NSIndexSet *indexesToBeRemoved = [someList indexesOfObjectsPassingTest:
        ^BOOL(id obj, NSUInteger idx, BOOL *stop) {
        return [self shouldRemove:obj];
    }];
    [someList removeObjectsAtIndexes:indexesToBeRemoved];
    

    Nowadays you can use reversed block-based enumeration. A simple example code:

    NSMutableArray *array = [@[@{@"name": @"a", @"shouldDelete": @(YES)},
                               @{@"name": @"b", @"shouldDelete": @(NO)},
                               @{@"name": @"c", @"shouldDelete": @(YES)},
                               @{@"name": @"d", @"shouldDelete": @(NO)}] mutableCopy];
    
    [array enumerateObjectsWithOptions:NSEnumerationReverse usingBlock:^(id obj, NSUInteger idx, BOOL *stop) {
        if([obj[@"shouldDelete"] boolValue])
            [array removeObjectAtIndex:idx];
    }];
    

    Result:

    (
        {
            name = b;
            shouldDelete = 0;
        },
        {
            name = d;
            shouldDelete = 0;
        }
    )
    

    another option with just one line of code:

    [array filterUsingPredicate:[NSPredicate predicateWithFormat:@"shouldDelete == NO"]];
    

    In a more declarative way, depending on the criteria matching the items to remove you could use:

    [theArray filterUsingPredicate:aPredicate]
    

    @Nathan should be very efficient

    Here’s the easy and clean way. I like to duplicate my array right in the fast enumeration call:

    for (LineItem *item in [NSArray arrayWithArray:self.lineItems]) 
    {
        if ([item.toBeRemoved boolValue] == YES) 
        {
            [self.lineItems removeObject:item];
        }
    }
    

    This way you enumerate through a copy of the array being deleted from, both holding the same objects. An NSArray holds object pointers only so this is totally fine memory/performance wise.

    Add the objects you want to remove to a second array and, after the loop, use -removeObjectsInArray:.

    this should do it:

        NSMutableArray* myArray = ....;
    
        int i;
        for(i=0; i<[myArray count]; i++) {
            id element = [myArray objectAtIndex:i];
            if(element == ...) {
                [myArray removeObjectAtIndex:i];
                i--;
            }
        }
    

    hope this helps…

    Why don’t you add the objects to be removed to another NSMutableArray. When you are finished iterating, you can remove the objects that you have collected.

    If all objects in your array are unique or you want to remove all occurrences of an object when found, you could fast enumerate on an array copy and use [NSMutableArray removeObject:] to remove the object from the original.

    NSMutableArray *myArray;
    NSArray *myArrayCopy = [NSArray arrayWithArray:myArray];
    
    for (NSObject *anObject in myArrayCopy) {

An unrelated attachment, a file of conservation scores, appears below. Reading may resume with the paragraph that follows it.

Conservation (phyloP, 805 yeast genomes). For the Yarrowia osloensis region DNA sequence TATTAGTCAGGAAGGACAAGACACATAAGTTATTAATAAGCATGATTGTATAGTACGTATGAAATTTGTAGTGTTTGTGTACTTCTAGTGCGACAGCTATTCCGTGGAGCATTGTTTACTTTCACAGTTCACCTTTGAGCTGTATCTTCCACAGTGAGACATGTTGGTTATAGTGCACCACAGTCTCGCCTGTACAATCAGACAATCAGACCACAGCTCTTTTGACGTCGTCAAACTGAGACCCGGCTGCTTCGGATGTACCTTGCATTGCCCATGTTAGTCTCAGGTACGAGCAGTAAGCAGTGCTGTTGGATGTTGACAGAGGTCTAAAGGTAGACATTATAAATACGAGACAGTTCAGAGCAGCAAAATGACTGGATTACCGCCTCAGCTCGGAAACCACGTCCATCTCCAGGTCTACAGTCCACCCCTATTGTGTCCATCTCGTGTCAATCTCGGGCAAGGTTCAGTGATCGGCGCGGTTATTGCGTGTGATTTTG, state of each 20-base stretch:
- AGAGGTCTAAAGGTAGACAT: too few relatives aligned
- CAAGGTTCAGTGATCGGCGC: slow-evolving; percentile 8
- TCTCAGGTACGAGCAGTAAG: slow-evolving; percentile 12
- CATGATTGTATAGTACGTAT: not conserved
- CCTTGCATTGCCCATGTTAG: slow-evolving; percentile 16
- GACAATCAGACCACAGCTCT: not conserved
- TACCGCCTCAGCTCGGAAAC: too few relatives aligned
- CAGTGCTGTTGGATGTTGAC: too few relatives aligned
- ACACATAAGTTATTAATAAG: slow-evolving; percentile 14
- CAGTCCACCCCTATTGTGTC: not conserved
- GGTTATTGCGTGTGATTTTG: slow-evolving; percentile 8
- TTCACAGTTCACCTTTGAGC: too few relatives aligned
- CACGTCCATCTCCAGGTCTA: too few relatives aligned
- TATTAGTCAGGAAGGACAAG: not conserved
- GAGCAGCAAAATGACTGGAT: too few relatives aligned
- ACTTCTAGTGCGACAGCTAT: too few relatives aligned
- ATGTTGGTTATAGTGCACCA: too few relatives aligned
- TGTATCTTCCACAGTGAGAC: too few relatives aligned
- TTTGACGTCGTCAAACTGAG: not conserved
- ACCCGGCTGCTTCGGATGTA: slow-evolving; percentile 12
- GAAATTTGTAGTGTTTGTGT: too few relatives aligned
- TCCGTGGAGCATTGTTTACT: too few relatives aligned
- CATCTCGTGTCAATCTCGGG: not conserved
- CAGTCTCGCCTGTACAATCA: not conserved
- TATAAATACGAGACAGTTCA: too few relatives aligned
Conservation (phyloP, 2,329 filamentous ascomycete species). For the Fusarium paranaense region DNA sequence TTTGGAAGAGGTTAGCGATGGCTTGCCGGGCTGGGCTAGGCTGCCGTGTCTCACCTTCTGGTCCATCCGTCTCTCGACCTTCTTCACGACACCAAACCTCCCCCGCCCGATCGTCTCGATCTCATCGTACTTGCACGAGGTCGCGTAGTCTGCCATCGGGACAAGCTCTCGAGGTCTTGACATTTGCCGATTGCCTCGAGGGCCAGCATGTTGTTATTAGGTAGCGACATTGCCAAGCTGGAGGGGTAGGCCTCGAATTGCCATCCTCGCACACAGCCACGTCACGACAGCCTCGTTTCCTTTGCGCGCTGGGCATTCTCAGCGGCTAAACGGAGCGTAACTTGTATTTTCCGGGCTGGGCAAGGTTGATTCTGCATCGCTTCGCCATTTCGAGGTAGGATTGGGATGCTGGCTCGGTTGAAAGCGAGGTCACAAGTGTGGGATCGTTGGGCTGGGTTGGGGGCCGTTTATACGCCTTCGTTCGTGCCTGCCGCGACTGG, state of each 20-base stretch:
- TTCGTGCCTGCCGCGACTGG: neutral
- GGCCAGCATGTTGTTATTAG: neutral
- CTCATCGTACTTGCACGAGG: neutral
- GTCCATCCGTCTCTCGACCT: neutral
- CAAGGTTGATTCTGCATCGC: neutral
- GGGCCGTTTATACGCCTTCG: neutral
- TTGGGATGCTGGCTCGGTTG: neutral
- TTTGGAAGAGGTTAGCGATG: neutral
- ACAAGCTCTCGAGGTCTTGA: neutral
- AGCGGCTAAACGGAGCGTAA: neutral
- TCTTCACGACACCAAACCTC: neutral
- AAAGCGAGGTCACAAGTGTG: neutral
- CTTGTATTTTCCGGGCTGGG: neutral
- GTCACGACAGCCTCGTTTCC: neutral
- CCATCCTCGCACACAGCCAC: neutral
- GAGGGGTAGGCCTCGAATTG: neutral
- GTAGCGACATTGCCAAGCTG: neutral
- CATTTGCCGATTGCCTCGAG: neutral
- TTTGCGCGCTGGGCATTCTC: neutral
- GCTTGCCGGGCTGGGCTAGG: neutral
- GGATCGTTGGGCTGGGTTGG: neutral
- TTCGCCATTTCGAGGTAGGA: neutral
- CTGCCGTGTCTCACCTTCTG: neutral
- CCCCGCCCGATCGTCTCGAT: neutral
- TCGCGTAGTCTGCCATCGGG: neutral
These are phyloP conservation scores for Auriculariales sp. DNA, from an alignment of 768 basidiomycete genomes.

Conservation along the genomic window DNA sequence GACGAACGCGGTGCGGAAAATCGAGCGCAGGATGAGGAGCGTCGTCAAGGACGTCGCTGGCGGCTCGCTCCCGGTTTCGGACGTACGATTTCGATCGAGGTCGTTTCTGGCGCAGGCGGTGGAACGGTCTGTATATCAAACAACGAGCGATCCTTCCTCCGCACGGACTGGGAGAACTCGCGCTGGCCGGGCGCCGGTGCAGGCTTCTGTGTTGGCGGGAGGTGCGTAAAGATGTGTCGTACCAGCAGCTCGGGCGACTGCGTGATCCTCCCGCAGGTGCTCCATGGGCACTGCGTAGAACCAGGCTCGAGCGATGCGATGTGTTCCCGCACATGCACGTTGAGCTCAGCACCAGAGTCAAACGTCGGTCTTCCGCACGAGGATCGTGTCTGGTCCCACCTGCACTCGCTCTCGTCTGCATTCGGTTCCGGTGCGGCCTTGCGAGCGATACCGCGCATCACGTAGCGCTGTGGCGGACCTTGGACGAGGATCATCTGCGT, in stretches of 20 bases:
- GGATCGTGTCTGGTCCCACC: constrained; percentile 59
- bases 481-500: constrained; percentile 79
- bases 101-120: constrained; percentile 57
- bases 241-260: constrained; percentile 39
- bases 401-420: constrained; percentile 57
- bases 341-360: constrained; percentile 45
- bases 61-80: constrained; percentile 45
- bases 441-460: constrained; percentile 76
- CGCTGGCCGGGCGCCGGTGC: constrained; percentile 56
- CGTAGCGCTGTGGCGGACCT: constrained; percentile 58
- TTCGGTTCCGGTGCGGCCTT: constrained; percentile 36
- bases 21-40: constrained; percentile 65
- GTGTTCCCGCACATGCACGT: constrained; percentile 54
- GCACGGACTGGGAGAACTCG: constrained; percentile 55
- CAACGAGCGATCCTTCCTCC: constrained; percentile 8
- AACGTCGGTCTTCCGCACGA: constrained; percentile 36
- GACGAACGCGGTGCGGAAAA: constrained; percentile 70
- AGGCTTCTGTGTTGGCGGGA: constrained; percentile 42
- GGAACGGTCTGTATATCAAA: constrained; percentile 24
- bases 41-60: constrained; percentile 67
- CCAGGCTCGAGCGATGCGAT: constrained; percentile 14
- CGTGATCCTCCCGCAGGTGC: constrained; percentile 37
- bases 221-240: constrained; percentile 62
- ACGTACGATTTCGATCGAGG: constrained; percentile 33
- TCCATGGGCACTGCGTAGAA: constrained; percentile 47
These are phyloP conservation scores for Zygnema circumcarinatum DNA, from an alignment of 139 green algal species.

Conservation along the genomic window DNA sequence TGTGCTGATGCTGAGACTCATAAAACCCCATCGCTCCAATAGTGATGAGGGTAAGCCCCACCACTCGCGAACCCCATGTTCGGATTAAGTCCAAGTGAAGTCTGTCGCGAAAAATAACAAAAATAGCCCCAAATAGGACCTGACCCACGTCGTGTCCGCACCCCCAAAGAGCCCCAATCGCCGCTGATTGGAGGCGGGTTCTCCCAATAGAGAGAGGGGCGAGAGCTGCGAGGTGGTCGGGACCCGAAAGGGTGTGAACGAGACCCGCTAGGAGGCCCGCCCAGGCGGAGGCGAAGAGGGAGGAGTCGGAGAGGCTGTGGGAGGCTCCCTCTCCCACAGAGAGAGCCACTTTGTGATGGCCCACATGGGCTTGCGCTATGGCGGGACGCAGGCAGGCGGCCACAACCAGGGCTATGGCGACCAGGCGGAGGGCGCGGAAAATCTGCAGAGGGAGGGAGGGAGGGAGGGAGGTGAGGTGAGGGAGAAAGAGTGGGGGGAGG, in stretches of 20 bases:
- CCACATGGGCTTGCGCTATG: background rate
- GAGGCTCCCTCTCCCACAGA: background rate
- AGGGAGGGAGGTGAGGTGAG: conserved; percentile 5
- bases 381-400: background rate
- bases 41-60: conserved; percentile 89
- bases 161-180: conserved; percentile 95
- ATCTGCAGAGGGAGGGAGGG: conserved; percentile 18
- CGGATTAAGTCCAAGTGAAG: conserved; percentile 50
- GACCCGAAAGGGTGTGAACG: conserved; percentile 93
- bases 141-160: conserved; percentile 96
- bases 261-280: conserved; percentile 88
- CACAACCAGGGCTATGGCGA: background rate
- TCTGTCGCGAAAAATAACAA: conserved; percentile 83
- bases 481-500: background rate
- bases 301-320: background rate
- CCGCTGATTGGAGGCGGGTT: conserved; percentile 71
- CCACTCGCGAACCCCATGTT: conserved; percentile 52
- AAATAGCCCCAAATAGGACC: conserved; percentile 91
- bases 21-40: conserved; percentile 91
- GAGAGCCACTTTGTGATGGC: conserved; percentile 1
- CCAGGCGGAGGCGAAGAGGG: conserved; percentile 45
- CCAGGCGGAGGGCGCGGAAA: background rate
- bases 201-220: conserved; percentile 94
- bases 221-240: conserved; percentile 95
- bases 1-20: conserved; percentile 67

if (shouldRemove(anObject)) {
            [myArray removeObject:anObject];
        }
    }
    

    benzado’s anwser above is what you should do for preformace. In one of my applications removeObjectsInArray took a running time of 1 minute, just adding to a new array took .023 seconds.

    I define a category that lets me filter using a block, like this:

    @implementation NSMutableArray (Filtering)
    
    - (void)filterUsingTest:(BOOL (^)(id obj, NSUInteger idx))predicate {
        NSMutableIndexSet *indexesFailingTest = [[NSMutableIndexSet alloc] init];
    
        NSUInteger index = 0;
        for (id object in self) {
            if (!predicate(object, index)) {
                [indexesFailingTest addIndex:index];
            }
            ++index;
        }
        [self removeObjectsAtIndexes:indexesFailingTest];
    
        [indexesFailingTest release];
    }
    
    @end
    

    which can then be used like this:

    [myMutableArray filterUsingTest:^BOOL(id obj, NSUInteger idx) {
        return [self doIWantToKeepThisObject:obj atIndex:idx];
    }];
    

    A nicer implementation could be to use the category method below on NSMutableArray.

    @implementation NSMutableArray(BMCommons)
    
    - (void)removeObjectsWithPredicate:(BOOL (^)(id obj))predicate {
        if (predicate != nil) {
            NSMutableArray *newArray = [[NSMutableArray alloc] initWithCapacity:self.count];
            for (id obj in self) {
                BOOL shouldRemove = predicate(obj);
                if (!shouldRemove) {
                    [newArray addObject:obj];
                }
            }
            [self setArray:newArray];
        }
    }
    
    @end
    

    The predicate block can be implemented to do processing on each object in the array. If the predicate returns true the object is removed.

    An example for a date array to remove all dates that lie in the past:

    NSMutableArray *dates = ...;
    [dates removeObjectsWithPredicate:^BOOL(id obj) {
        NSDate *date = (NSDate *)obj;
        return [date timeIntervalSinceNow] < 0;
    }];
    

    How about swapping the elements you want to delete with the ‘n’th element, ‘n-1’th element and so on?

    When you’re done you resize the array to ‘previous size – number of swaps’

    Iterating backwards-ly was my favourite for years , but for a long time I never encountered the case where the ‘deepest’ ( highest count) object was removed first. Momentarily before the pointer moves on to the next index there ain’t anything and it crashes.

    Benzado’s way is the closest to what i do now but I never realised there would be the stack reshuffle after every remove.

    under Xcode 6 this works

    NSMutableArray *itemsToKeep = [NSMutableArray arrayWithCapacity:[array count]];
    
        for (id object in array)
        {
            if ( [object isNotEqualTo:@"whatever"]) {
               [itemsToKeep addObject:object ];
            }
        }
        array = nil;
        array = [[NSMutableArray alloc]initWithArray:itemsToKeep];